Thursday, 25 February 2016

Welcome to the world of Women abuse -'18 Again' - Feel like a virgin’

When a friend told me about this cream I thought she was kidding.

Feel like a virgin- this is what India’s vaginal tightening cream ‘18 Again’ promises women. Is this not another way of exploiting and abusing women?

Shit’s getting weirder and weirder. And hey, don’t say I didn’t warn you.
First it was the Hollywood - the anal bleaching. Then the pink button, general vaginaplasty,before fine-tuning it to labiaplasty and now India’s 18 Again.

It’s like society is hell-bent to shave, sterilise and destroy women. Women are being turned into Barbie dolls. “But wait,” you say. “Barbie doesn’t have genitalia.”


This product promises a sexual experience that "feels like the very first time." Well I don’t know about you, but my very first time was bloody sore and not really something I’d like to relive. And what difference does it make and is supposed to enjoy this ‘first time experience?’

Do not be fooled, abuse comes in all forms and shapes!

Saturday, 6 February 2016

FGM Zero tolerance Day - back to basics

The history of FGM is not well known, but the practice dated back at least 2000 years. It is known when or where the tradition of FGM originated from. Some believe it was practised in ancient Egypt as a sign of distinction amongst the aristocracy. Some believe it started during the slave trade when black women entered ancient Arab societies. Some believe the practice developed independently among ethnic groups in Sub Saharan Africa as part of entry into womanhood.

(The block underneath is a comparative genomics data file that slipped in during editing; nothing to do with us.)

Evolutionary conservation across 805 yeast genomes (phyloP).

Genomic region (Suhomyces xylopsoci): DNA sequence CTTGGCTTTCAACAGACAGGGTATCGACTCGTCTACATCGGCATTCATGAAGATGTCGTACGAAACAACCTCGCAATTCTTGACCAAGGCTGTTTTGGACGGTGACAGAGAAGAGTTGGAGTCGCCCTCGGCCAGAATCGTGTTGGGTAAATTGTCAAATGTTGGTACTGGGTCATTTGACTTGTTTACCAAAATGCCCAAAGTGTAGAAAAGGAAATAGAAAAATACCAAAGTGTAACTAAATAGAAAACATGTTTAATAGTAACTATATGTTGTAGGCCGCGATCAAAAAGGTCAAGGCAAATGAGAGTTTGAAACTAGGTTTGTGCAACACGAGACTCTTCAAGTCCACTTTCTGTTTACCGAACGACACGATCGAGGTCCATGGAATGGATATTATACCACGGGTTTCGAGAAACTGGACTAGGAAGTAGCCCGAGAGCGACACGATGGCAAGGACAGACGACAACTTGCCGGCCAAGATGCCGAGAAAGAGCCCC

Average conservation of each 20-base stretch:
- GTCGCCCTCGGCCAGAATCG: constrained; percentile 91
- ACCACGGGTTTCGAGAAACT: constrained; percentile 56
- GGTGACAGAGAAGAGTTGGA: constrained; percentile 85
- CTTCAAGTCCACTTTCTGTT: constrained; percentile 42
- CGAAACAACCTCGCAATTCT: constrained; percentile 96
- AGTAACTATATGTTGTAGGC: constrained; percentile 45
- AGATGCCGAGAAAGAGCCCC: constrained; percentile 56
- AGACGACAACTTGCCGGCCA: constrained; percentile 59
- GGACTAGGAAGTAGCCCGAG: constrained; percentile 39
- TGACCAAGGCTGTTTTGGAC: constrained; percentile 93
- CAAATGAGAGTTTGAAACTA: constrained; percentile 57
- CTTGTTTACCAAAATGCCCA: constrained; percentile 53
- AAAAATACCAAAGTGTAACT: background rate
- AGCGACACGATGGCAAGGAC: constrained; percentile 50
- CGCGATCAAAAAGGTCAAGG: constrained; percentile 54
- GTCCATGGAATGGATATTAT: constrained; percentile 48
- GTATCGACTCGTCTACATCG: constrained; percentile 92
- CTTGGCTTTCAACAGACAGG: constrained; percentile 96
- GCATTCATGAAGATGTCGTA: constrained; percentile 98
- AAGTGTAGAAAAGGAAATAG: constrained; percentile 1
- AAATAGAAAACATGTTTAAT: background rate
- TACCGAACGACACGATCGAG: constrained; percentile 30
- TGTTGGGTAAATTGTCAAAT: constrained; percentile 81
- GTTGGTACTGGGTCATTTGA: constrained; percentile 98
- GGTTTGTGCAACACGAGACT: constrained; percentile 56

The Romans performed a technique involving slipping of rings through the labia majora of female slaves to prevent them from becoming pregnant.  The Scoptsi sect in Russia performed FGM to ensure virginity. Historically FGM was practised by UK and US gynaecologist to cure women of so called ‘female weaknesses’.

In some parts of Africa it is valued as a rite of passage to womanhood (Kenya, Sierra Leone, Zimbabwe, Ghana and some parts of Nigeria).

Other countries see this practice as a means of preserving a girl’s virginity (Sudan, Egypt, Somalia and Ethiopia).  In Sierra Leone and Senegal for example, female genital mutilation provides a social status and therefore a critical component of female identity.

Alternatives to FGM

How then can the above be done without cutting?

  • In the Gambia (Tolston – Wolof meaning breakthrough) involves an 18 months community education programme that addresses hygiene, women health, human rights and problem solving. Once again this involves whole communities.
  • It is important to tailor interventions very specifically to the communities in which FGM is practised. Because it is an ancient and valued custom, practices are often very specific to communities or ethnic groups.
  • Older women should always be included in discussing alternative rites of passage to womanhood as they uphold old customs.
  • Cutting girls is illegal in most African countries but this practice still takes place in the 21st Century. Any significant change to attitudes works well if developed in partnership with the members of FGM practising communities and not be perceived as a threat to a people’s culture.
Find out what works well with specific communities rather than give orders